Common Optimization Tips

This tip submitted by Travis Fischer on 2005-05-14 11:45:38. It has been viewed 73252 times.
Rating of 5.7 with 538 votes

The first and most important thing to remember when optimizing a program is to know your compiler's options. Most of the time, more can be done just by adjusting compiler options than by anything else; it's just that many programmers aren't familiar with the different switches available. Since most compilers have different switches, I'd suggest looking through your compiler's help docs to see which switches would be best for you. If unsure about a switch, try them to see if they are beneficial -- if not, then don't use them (make sure to note any possible side effects in the docs for that switch).

Other hand optimizations: (keep in mind that premature optimization can be worse than no optimization at all - never assume that an optimization is beneficial because every instance of an optimization may be different)

* For loops - If the order of the iterations in a for loop does not matter and you are starting from zero, then replace:

for(i = 0; i < max; i++) {
list[i] = 0;


for(i = max; i--;) {
list[i] = 0;

It will be slightly faster and should be 2 bytes smaller -- not much in and of itself, but spread over a large program or in many nested for loops and it does make a difference.

* Declare functions called only once or twice as "static inline". Static inline functions can usually be inlined better than plain inline ones. Also, the compiler will usually only inline if it will produce better code.

* If you have a lot of global variables, try putting each one in a typedef struct and then using a global register variable to access them. Then, access them through the global register variable as a pointer like:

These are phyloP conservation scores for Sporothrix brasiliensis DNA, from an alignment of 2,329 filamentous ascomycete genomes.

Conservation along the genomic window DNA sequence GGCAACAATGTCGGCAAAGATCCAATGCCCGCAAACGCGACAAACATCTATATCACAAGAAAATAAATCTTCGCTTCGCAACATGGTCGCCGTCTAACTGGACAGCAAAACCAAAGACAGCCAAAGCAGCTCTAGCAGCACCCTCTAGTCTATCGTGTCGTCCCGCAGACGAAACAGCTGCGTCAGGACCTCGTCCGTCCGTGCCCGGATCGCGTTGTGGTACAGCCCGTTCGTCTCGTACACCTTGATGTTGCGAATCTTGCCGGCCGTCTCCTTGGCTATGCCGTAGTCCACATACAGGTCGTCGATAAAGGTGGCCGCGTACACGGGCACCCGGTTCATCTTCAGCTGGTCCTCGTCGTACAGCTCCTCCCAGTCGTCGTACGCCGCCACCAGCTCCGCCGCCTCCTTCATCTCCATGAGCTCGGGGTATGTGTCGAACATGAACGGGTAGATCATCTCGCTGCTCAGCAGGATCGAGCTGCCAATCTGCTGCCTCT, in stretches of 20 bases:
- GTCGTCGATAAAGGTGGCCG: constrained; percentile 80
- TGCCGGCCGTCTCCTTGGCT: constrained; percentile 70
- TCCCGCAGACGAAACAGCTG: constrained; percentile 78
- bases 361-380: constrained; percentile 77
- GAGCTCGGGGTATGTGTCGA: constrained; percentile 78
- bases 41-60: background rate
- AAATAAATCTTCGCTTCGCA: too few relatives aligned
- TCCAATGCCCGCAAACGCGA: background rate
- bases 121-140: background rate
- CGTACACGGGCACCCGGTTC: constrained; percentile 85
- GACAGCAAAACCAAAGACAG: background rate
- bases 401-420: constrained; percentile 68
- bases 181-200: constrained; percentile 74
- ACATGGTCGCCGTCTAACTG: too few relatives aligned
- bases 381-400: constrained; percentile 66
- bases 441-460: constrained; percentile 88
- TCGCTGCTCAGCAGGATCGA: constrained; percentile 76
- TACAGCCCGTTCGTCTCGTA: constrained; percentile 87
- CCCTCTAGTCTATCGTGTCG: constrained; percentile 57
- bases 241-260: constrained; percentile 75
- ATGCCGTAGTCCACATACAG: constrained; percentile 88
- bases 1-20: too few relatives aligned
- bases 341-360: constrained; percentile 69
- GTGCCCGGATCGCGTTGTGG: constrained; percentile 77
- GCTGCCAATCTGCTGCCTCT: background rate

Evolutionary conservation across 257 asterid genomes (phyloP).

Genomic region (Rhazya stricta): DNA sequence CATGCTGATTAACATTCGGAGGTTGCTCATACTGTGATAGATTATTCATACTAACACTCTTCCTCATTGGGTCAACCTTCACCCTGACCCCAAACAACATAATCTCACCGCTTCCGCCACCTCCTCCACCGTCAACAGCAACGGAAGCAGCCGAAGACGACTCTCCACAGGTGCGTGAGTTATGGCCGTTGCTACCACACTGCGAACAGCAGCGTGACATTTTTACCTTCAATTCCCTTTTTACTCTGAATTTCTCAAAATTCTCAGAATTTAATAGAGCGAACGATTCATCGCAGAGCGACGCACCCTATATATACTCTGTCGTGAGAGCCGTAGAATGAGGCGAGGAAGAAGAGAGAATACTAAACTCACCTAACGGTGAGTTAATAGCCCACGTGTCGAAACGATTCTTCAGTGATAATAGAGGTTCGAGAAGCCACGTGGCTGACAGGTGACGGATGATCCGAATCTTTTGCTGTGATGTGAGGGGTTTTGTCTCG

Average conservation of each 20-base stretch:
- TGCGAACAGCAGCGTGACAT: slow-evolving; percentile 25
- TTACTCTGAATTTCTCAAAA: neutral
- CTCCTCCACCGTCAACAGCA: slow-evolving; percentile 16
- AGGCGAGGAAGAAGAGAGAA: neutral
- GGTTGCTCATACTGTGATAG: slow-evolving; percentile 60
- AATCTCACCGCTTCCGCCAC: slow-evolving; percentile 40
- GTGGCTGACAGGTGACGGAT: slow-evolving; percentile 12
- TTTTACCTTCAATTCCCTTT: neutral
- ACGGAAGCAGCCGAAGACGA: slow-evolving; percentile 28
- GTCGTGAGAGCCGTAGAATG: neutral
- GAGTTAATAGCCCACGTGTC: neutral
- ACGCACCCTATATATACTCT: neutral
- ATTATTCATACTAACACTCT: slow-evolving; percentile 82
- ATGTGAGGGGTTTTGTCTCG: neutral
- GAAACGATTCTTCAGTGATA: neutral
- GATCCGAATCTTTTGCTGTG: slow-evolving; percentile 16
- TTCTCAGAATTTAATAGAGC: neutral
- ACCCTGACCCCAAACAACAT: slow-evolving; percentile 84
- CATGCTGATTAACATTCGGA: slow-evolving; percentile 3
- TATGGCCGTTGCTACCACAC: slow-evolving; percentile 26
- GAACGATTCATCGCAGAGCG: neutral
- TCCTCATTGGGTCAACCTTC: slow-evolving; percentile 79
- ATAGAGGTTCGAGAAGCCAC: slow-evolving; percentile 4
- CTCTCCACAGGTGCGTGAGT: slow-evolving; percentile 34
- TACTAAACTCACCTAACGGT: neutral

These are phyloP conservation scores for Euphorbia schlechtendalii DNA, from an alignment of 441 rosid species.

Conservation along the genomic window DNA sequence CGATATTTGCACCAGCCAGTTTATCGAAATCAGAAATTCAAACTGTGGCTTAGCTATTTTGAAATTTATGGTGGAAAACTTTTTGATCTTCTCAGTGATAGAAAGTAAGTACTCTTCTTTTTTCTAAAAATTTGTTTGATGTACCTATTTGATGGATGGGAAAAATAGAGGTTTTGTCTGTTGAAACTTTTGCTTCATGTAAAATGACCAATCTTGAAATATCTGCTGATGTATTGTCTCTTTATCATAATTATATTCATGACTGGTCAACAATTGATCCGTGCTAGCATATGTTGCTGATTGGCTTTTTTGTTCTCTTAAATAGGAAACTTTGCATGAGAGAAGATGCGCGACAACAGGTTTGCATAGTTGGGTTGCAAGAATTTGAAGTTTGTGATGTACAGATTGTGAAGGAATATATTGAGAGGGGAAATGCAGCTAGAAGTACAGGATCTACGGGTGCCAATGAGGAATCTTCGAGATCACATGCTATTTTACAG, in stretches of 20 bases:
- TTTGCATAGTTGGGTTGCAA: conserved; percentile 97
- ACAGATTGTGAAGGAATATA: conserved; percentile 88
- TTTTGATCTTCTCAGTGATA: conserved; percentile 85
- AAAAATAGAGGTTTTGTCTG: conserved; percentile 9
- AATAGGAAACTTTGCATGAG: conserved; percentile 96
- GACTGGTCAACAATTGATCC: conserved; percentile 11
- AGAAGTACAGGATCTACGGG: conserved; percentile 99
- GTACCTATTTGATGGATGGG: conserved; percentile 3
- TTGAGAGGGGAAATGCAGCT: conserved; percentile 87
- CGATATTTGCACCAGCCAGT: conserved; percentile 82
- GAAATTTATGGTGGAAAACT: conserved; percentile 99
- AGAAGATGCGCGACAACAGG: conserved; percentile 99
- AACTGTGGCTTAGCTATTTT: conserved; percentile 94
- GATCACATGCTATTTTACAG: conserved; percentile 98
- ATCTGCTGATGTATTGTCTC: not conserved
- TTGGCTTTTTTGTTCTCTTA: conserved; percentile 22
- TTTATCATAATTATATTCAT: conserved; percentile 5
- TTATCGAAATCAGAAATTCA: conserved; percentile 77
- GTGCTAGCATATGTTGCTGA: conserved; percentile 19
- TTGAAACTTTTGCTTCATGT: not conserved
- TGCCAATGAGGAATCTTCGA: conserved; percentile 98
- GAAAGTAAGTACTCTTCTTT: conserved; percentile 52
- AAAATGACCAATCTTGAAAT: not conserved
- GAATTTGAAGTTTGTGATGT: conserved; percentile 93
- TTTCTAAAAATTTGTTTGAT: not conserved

typedef struct {
data vars...
} GlobalVars;

register GlobalVars *g asm(\\"a4\\");

and allocate/initialize g to be used throughout your program, accessing the data as g->data.

* Think about unrolling speed critical or smaller loops.

* If you have several memory allocations to do, try allocating with one bulk malloc instead of several smaller ones; then split up the appropriate pointers afterwards. Having many memory allocations and the associated error checks that accompany them may not be as efficient as one bulk allocation. Keep in mind, though, that by allocating memory in one large chunk instead of several smaller chunks, the allocation is more likely to fail, especially if you are dealing with large amounts of memory or are running on an older system.

* It may be worth it to learn some assembly, even if it is just for the purpose of inline assembly for speed critical parts where your program gets bottlenecked. Though compilers are closing the gap between hand-optimized assembly and C/C++, they are still not at par with them. Using inline assembly is sound advice, but you also have to remember that novice-written assembly will more than likely turn out to be less efficient than comparable compiler-outputted code.

* And last, but definitely not least, optimizations are pointless if you are using an inefficient algorithm!
{stupid metaphor} Walking 50 miles, even if you optimize your route, will still be slower than driving 50 miles on unoptimized, curvy roads {/stupid metaphor}
Walking (inefficient algorithm), even if optimized, will not be as fast as driving (more efficient algorithm).

-- Fisch2 :)

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